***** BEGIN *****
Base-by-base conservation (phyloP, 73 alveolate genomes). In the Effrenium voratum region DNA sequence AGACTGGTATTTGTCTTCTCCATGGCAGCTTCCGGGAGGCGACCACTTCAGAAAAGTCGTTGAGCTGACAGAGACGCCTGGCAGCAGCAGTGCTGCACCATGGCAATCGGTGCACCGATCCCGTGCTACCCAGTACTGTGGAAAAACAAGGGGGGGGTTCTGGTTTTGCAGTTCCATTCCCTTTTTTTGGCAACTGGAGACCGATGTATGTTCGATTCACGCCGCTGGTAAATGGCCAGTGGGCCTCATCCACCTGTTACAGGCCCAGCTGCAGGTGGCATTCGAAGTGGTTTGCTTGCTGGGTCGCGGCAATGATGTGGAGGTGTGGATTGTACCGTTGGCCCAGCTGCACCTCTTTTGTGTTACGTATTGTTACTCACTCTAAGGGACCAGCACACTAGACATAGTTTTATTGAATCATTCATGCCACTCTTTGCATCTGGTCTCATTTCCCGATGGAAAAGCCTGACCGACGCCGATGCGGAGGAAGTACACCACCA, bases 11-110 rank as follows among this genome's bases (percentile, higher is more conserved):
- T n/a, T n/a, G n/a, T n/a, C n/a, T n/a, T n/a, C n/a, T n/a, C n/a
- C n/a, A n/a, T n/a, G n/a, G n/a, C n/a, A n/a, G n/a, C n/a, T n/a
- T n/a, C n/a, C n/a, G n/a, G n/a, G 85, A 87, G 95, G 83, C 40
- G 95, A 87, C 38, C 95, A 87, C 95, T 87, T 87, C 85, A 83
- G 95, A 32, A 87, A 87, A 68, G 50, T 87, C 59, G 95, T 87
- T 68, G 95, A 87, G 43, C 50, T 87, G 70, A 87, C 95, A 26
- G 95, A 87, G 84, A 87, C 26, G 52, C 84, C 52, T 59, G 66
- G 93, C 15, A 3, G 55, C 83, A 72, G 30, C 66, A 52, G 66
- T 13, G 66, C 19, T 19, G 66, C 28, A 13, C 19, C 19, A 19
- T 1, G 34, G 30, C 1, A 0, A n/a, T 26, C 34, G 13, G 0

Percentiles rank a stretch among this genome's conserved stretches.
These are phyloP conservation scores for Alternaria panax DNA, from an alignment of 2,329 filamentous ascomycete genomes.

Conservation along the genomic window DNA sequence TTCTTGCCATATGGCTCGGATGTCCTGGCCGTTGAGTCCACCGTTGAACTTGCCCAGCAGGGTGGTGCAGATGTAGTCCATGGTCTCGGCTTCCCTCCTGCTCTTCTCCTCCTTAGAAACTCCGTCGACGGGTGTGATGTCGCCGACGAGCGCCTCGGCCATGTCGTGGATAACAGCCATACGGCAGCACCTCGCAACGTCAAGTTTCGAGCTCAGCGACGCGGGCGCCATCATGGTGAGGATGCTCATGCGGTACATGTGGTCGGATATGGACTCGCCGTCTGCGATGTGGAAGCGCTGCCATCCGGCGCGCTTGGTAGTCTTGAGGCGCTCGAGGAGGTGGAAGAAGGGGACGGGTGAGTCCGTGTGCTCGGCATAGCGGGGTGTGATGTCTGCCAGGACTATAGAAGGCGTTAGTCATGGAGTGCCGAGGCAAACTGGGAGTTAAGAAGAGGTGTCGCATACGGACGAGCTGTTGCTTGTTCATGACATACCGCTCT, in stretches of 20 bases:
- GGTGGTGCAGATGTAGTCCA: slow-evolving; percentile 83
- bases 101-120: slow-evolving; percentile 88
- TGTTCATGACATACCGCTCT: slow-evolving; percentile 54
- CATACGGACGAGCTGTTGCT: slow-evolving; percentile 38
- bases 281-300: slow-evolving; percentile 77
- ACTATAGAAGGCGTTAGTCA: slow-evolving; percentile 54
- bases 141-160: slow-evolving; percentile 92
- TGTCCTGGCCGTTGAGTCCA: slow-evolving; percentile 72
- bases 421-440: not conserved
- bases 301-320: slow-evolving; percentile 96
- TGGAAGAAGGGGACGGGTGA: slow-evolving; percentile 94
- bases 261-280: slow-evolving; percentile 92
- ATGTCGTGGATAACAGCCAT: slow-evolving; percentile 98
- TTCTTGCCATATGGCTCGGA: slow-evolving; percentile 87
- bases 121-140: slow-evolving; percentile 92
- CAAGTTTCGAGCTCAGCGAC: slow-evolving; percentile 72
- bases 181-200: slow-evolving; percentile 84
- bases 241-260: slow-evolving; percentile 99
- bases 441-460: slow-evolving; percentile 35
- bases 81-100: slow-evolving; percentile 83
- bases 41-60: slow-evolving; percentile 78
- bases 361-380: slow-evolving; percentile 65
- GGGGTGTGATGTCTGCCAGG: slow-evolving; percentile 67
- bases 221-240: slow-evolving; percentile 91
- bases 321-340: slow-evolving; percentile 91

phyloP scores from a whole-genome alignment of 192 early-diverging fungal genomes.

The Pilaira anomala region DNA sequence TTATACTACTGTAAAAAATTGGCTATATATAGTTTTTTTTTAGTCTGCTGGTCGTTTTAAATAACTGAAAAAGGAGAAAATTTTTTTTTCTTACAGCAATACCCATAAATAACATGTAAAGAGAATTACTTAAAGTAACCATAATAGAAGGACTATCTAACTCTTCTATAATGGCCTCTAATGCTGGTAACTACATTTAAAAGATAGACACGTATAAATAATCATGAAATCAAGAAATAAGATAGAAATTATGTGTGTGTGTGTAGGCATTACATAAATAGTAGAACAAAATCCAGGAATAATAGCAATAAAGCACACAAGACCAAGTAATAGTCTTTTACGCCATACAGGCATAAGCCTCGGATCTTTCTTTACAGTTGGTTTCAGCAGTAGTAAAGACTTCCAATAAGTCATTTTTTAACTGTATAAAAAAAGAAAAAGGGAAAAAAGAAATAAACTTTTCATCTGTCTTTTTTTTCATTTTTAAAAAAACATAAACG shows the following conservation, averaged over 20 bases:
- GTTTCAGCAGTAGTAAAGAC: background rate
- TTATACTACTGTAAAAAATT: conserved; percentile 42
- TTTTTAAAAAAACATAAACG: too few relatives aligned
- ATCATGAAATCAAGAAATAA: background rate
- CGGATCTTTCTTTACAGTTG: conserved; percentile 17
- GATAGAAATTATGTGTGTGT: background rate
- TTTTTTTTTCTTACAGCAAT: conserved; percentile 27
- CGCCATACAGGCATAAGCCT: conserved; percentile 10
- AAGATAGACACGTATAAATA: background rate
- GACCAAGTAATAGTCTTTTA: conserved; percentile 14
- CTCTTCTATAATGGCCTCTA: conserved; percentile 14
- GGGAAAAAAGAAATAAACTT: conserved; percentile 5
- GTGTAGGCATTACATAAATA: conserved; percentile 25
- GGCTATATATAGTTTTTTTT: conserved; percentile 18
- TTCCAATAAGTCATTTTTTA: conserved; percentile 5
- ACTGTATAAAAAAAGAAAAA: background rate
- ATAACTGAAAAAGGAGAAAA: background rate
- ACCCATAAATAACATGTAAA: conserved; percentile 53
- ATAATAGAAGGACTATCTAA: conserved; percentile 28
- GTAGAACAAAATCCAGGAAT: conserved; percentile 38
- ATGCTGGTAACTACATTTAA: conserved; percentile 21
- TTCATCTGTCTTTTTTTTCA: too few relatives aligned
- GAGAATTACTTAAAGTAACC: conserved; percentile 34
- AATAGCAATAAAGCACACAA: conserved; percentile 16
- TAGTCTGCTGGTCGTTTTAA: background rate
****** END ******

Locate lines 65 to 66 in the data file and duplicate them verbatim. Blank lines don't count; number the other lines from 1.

- AATAGCAATAAAGCACACAA: conserved; percentile 16
- TAGTCTGCTGGTCGTTTTAA: background rate